Menu
Announcement: Want to share your story in the next Tiny Buddha book? Learn more here!

It is wise to direct your anger toward problems; not people. To focus your energies on answers; not excuses.

The more you hide your feelings, the more they show. The more you deny your feelings, the more they grow.

The more anger towards the past you carry in your heart, the less capable you are of loving in the present.

Getting over a painful experience is much like crossing monkey bars. You have to let go at some point in order to move forward.

Don’t promise when you are happy, don’t┬áreply when you are angry, and don’t decide when you are sad.

Holding on to anger is like grasping a hot coal with the intent of throwing it at someone else; you are the one who gets burned.

Don’t wait for your feelings to change to take the action. Take the action and your feelings will change.

Forgiving what we cannot forget creates a new way to remember. We change the memory of our past into a hope for our future.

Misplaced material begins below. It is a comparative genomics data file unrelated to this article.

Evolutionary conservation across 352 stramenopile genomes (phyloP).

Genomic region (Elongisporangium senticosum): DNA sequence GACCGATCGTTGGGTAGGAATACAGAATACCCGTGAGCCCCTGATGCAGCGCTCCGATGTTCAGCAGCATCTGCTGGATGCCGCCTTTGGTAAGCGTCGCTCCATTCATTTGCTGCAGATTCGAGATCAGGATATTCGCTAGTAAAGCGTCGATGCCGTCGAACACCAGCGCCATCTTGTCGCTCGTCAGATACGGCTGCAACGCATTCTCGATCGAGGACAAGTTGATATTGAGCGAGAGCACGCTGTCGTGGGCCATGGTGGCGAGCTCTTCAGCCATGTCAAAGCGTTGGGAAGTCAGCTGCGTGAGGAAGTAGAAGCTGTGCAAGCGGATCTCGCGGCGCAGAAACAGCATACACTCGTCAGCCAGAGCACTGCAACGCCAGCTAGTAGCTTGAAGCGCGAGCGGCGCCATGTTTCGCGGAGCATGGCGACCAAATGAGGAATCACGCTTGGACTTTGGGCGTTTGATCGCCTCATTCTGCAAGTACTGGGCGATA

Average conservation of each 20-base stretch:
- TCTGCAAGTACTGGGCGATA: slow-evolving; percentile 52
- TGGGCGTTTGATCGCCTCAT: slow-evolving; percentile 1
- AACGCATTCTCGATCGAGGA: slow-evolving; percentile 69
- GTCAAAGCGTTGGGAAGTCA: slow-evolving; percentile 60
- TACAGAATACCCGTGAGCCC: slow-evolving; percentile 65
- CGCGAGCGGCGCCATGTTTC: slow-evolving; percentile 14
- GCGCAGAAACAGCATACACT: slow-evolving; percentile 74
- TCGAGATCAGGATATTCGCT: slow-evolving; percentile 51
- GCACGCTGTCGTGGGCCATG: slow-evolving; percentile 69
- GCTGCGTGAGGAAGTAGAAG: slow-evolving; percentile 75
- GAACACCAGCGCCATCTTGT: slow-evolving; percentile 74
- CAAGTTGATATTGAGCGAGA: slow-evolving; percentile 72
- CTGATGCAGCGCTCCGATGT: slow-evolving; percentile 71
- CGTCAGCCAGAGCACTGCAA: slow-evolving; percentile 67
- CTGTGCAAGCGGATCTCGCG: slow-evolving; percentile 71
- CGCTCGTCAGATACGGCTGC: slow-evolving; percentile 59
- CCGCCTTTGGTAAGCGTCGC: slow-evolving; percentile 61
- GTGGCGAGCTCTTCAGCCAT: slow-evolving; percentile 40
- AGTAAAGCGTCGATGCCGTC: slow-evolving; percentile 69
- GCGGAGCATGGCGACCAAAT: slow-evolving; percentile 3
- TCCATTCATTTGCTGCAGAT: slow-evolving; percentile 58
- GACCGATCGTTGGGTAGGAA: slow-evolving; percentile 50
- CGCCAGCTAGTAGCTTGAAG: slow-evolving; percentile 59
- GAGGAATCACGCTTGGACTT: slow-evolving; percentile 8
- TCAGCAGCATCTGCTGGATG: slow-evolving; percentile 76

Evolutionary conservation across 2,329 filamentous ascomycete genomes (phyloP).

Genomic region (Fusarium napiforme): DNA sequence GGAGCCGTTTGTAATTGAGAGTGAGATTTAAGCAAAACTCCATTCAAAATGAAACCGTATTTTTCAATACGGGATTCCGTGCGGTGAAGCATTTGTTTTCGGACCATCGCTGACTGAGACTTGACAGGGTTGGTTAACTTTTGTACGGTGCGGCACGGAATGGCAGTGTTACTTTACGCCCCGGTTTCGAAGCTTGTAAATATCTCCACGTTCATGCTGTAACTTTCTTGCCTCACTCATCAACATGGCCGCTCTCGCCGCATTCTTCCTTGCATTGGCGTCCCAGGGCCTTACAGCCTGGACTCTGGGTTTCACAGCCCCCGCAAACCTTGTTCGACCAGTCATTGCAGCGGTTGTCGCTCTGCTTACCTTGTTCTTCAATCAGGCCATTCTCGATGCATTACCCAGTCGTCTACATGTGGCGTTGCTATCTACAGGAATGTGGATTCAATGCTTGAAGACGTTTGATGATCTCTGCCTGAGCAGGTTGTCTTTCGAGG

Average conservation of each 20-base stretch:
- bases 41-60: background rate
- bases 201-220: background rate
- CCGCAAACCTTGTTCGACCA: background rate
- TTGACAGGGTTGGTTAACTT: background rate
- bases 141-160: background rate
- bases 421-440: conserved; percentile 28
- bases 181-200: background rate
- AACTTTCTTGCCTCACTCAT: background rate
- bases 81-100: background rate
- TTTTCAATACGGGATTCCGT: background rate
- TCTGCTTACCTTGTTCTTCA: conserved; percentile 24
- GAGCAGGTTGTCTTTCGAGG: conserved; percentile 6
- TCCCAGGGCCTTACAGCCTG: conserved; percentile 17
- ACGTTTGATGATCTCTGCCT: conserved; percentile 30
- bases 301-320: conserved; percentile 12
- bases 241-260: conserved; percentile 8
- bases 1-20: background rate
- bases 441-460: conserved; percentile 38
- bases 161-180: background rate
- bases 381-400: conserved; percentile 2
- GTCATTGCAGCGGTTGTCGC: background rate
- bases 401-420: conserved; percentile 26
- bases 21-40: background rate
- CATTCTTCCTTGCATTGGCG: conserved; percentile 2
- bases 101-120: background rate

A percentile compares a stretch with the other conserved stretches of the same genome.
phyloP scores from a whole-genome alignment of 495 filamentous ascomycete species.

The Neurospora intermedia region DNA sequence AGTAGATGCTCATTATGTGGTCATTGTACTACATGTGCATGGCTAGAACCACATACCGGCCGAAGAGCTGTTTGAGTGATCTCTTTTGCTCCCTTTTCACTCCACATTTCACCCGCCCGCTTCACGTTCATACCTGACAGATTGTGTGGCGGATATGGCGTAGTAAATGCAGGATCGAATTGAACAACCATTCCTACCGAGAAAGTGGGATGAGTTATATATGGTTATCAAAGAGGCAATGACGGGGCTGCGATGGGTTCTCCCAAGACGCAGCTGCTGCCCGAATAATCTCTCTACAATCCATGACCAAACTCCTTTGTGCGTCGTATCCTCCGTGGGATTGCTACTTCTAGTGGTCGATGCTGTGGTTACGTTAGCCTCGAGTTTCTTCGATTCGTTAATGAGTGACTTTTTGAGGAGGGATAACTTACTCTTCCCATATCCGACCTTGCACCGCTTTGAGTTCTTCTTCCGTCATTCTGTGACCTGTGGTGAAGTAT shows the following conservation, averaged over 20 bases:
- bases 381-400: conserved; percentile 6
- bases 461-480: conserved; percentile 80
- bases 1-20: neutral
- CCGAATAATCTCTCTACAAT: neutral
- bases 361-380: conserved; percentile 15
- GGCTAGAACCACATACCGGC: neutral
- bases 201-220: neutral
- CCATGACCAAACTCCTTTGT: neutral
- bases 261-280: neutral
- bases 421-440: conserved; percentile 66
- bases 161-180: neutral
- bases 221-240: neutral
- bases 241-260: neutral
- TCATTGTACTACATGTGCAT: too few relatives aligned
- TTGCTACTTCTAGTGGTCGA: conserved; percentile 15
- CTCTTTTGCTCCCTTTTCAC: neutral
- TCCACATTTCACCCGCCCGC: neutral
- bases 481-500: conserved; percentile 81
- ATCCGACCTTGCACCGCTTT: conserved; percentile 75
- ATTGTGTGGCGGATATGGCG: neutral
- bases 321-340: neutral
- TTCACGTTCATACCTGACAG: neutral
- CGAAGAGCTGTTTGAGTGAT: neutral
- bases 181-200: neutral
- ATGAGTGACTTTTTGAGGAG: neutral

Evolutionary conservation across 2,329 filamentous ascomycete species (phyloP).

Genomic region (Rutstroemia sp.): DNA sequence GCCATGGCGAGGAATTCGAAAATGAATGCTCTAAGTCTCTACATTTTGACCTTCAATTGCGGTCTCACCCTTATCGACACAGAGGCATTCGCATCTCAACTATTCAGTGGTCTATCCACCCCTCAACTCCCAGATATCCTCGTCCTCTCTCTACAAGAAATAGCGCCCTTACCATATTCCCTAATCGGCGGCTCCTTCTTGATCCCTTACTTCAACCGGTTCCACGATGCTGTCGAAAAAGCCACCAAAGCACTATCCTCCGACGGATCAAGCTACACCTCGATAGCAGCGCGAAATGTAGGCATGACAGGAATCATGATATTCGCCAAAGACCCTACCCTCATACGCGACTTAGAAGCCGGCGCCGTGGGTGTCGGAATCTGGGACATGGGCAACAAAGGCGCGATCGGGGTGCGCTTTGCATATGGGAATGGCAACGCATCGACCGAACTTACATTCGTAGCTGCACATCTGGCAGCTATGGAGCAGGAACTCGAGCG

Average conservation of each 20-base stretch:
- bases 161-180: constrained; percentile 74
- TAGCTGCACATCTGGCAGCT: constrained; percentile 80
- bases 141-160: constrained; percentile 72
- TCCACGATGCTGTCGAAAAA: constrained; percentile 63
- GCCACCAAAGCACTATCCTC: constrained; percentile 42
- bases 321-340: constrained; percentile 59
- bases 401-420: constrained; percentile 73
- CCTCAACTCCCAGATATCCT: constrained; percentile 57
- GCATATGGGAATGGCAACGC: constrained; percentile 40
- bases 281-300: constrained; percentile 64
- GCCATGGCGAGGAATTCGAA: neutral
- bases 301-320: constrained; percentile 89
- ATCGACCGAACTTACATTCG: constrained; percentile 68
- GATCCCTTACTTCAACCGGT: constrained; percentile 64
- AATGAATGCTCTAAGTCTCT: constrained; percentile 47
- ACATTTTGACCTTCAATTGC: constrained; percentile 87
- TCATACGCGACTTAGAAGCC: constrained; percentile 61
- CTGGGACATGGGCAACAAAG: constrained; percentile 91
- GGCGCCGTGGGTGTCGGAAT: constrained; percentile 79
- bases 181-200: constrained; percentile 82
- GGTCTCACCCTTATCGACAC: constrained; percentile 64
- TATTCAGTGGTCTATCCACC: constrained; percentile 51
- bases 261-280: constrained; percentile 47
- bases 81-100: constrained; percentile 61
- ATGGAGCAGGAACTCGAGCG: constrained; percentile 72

Genuine forgiveness does not deny anger but faces it head-on.

Resentment is like taking poison and waiting for the other person to die.

For every minute you are angry you lose sixty seconds of happiness.

Speak when you are angry and you’ll make the best speech you’ll ever regret.

Feelings are real and legitimate.

Anger always comes from frustrated expectations.

Everything that irritates us about others can lead us to a better understanding of ourselves.

If you let go a little, you will have a little peace. If you let go a lot, you will have a lot of peace.

The most important thing in this world is to learn to give out love and let it come in.

Love is saying, “I feel differently” instead of “you’re wrong.”

When you judge another, you do not define them. You define yourself.

Beware of the half truth. You may have gotten hold of the wrong half.

Page 1 of 212